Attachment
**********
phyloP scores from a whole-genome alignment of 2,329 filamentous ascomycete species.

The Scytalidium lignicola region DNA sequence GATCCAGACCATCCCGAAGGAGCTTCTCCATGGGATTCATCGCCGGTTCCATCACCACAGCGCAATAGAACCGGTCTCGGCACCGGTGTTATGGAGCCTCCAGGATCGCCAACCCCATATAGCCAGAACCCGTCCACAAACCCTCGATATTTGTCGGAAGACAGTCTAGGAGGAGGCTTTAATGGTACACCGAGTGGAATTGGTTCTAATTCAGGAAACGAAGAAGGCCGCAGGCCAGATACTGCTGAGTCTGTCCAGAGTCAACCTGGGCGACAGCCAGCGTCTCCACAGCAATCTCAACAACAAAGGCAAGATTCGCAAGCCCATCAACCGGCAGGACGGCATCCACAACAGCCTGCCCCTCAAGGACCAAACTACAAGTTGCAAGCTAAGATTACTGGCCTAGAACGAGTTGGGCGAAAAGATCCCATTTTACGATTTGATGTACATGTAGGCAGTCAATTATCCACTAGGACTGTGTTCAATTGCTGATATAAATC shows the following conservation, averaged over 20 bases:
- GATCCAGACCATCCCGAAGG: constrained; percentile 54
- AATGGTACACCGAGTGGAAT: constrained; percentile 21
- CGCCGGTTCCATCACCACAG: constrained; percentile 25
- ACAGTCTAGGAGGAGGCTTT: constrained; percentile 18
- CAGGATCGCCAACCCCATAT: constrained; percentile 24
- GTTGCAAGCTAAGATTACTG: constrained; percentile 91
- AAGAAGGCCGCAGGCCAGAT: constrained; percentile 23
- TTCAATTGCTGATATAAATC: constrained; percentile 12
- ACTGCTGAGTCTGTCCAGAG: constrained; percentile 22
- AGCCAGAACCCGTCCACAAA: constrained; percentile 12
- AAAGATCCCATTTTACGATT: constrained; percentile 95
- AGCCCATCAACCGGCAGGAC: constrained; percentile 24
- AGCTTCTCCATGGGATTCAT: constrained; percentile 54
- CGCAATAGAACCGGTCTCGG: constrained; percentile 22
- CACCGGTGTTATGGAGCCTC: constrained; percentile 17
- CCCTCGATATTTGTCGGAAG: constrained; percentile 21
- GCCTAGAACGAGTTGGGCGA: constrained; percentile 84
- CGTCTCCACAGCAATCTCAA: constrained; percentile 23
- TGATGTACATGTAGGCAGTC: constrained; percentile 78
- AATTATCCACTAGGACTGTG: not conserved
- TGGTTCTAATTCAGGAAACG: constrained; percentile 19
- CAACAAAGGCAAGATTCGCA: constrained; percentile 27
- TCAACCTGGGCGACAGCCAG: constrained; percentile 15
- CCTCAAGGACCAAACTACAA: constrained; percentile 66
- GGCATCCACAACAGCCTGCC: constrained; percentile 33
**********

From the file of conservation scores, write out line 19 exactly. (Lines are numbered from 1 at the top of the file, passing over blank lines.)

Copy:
- GCCTAGAACGAGTTGGGCGA: constrained; percentile 84